About

bcm300Brian is a lifelong cyclist and started serious touring at the age of 16 when he completed his 1st 1000 mile solo tour. Brian built up his first custom road touring bike in 1977 and got involved in mountain biking in 1984 with a Ross Mt. Rainier which he still rides.

A long time member of IMBA who attended the 1st National Summit at the Biosphere in Oracle Arizona, Brian is also a Life Member of the  Adventure Cycling Association and completed Adventure Cycling’s Leadership Training Course. Using Adventure Cycling’s maps, he has crossed the country coast to coast, border to border and has logged too many other adventures to count.

Brian is a bicycling Tour Leader for both Adventure Cycling Association headquartered in Missoula MT, and Wilderness Voyageurs of Ohiopyle PA.

His stable of bikes include singles, tandems, touring, road, mountain, recumbent, fatbike, geared, single-speed and combinations thereof.  He dreams of learning to ride a unicycle someday … and there’s a motorcycle in his life he calls “The Beast” for good reason.

Cars are cages.

Brian’s doctor claims he is “freakishly healthy”, which Brian attributes to a life of cycling as a lifestyle. He is constantly planning his next bike adventure.

A life firmly rooted in biking … Bike Roots.

2 thoughts on “About”

  1. hey, loved your commentary on riding the south-north route of the GDR on a fatbike. (Two nights ago, we had a divide rider from Maine stay over with us during the impending thunder storm-worried about lightning strikes since two hikers were struck and killed in R Mtn Nat Park in two consecutive days).

    I’m considering a similar route on a Mukluk next year (over my Moots YBB softtail) but concerned about flatting, goathead thorns in NM requiring frequent and many fat tire tubes. The traction on dirt with fat tires is incredible and now I’m running tubes without Stan’s but know the tubeless option has become available. insight/comments?

    Also, I live in northern Colorado and thinking of Mexico to Steamboat Spgs first in spring and then Banff to SS (north to south) two weeks later (that route may keep the family obligations and start location/no need for vehicle drop off-re pick up, more acceptable).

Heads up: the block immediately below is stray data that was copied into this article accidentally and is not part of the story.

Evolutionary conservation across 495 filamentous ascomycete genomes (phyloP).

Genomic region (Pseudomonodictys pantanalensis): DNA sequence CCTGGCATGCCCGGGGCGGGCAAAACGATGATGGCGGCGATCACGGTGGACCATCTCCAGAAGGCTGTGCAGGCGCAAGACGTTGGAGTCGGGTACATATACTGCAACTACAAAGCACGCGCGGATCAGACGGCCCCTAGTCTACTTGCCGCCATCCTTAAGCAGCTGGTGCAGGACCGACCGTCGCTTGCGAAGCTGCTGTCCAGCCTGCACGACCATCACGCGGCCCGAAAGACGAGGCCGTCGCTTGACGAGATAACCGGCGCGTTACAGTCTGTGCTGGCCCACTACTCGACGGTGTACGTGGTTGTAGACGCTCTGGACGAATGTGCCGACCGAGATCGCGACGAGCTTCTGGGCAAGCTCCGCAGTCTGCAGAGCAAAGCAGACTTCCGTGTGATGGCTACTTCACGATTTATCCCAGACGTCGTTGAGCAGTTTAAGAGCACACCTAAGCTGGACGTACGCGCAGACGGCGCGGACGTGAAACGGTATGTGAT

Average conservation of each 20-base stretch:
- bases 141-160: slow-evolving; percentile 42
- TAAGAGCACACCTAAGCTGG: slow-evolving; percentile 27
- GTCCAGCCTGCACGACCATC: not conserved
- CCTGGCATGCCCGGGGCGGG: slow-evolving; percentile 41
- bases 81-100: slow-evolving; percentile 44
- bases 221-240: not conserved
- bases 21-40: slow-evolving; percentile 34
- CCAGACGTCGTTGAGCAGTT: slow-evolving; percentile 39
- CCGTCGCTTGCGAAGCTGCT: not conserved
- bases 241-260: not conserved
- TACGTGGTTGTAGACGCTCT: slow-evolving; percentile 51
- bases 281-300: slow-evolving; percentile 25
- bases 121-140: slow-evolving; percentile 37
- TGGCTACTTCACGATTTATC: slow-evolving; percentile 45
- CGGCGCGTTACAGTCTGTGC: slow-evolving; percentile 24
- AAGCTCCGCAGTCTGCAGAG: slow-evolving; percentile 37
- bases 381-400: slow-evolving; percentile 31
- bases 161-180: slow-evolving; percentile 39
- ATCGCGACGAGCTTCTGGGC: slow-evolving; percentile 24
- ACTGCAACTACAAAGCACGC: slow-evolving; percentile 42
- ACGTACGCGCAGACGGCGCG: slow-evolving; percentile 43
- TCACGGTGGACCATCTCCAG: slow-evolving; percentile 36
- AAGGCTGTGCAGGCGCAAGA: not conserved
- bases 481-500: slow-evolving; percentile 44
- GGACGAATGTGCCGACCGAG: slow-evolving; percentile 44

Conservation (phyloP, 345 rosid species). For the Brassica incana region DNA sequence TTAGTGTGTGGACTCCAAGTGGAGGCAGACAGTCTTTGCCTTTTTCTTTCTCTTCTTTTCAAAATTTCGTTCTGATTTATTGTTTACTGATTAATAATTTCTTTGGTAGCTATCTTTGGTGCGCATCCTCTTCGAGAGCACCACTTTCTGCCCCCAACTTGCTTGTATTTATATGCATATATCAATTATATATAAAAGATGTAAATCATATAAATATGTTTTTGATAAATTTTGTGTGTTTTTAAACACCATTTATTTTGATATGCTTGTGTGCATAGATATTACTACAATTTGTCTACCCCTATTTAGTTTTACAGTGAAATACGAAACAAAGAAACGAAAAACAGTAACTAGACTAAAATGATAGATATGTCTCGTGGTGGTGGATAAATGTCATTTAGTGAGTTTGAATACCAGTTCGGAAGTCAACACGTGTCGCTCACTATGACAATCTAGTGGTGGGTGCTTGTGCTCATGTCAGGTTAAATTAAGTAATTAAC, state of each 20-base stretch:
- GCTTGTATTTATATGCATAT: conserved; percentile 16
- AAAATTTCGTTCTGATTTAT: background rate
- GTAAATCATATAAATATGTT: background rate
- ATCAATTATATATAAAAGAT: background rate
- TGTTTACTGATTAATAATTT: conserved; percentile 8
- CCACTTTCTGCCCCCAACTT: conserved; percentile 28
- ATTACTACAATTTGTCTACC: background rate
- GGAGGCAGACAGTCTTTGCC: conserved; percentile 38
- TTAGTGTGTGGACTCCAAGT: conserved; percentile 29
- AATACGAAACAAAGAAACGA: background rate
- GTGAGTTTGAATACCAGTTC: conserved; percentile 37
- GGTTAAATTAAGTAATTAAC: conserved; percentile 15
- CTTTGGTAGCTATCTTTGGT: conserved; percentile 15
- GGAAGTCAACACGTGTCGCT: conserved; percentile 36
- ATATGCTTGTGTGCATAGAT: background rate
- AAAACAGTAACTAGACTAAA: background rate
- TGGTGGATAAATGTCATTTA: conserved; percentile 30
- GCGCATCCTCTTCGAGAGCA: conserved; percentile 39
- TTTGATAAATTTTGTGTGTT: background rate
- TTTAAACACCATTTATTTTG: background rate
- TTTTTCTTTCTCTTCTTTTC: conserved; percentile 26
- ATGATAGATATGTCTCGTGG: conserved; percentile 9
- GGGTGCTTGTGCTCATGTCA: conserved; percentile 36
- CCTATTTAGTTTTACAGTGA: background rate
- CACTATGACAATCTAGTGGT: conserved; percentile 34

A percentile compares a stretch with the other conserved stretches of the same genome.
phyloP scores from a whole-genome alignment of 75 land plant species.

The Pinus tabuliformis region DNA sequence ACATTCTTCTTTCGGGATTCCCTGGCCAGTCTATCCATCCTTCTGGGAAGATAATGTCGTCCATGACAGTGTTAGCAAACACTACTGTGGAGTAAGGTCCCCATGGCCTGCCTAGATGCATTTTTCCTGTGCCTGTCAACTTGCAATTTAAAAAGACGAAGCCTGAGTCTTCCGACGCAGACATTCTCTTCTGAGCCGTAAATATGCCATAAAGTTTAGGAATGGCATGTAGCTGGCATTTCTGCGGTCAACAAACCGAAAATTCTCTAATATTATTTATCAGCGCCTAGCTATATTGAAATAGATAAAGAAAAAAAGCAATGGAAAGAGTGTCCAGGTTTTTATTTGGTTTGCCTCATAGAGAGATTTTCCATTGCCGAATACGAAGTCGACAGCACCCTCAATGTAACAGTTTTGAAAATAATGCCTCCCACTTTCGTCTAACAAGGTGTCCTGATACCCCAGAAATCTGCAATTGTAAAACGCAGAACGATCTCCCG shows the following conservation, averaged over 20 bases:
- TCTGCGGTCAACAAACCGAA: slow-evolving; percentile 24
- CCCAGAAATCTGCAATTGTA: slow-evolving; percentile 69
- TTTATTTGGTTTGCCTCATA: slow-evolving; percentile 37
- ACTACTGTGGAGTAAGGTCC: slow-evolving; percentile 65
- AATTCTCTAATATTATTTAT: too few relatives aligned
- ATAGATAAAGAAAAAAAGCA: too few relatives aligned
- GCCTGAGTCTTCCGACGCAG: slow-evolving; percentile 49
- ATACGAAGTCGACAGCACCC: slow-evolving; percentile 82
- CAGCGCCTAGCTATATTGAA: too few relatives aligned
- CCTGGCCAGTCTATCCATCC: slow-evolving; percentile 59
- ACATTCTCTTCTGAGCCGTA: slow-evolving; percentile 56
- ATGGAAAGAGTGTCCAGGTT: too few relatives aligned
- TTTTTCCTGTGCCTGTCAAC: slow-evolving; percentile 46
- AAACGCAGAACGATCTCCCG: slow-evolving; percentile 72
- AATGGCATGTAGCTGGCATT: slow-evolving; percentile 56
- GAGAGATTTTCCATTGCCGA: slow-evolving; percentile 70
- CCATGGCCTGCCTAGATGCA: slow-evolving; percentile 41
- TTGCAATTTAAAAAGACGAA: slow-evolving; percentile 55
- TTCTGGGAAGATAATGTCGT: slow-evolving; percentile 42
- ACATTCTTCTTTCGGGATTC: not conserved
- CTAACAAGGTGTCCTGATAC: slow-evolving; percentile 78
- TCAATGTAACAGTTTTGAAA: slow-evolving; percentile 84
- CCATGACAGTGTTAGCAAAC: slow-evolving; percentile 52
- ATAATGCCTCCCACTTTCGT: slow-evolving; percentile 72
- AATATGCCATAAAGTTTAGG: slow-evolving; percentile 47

insight/comments?

    thanks again for sharing your blog and commentary. Dave

    1. Hi Dave,

      Thanks for writing!

      Coincidentally, Rick Shauvin completed a border-to-border S-to-N GDMBR just a couple days ago on a Mukluk. His journal is on CGOAB at:

      http://www.crazyguyonabike.com/doc/14043

      He read my journal (http://www.crazyguyonabike.com/doc/sunsandsnowsky) about doing it on a Pugsley and figured a FatBike might be the way to go.

      Like any bike/setup, there are trade-offs, but I thoroughly enjoyed it. I had next to ZERO problems with the bike … only two flats on the entire trip. Amazing. I DID use tubes but filled them with (8 oz each) Stans, so I can’t say I was “just lucky”. Stans appears to work well. I carried a spare tube plus patches. I had no interest in going tubeless as I wasn’t keen on pulling an air compressor with me in the back country (grin) and I’m not a racer by any means, so speed/performance was of no concern. What mattered to me was reliability, comfort, traction and control in ALL conditions. Mission accomplished!

      Your Moots would be a great ride too. If you take your Mukluk, I’ll be happy to baby-sit your Moots while you’re gone! 😉

      Your scheme to do it in two sections for logistic reasons makes good sense. Lot’s of people do the ride in sections, but for me, the “experience” was about doing it uninterrupted. I had to travel big distances to get out and back anyhow. No easy solution.

      Let me know if you do a journal on CGOAB … I’d love to follow along!

      Rubber Side Down!
      b

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Life Behind Bars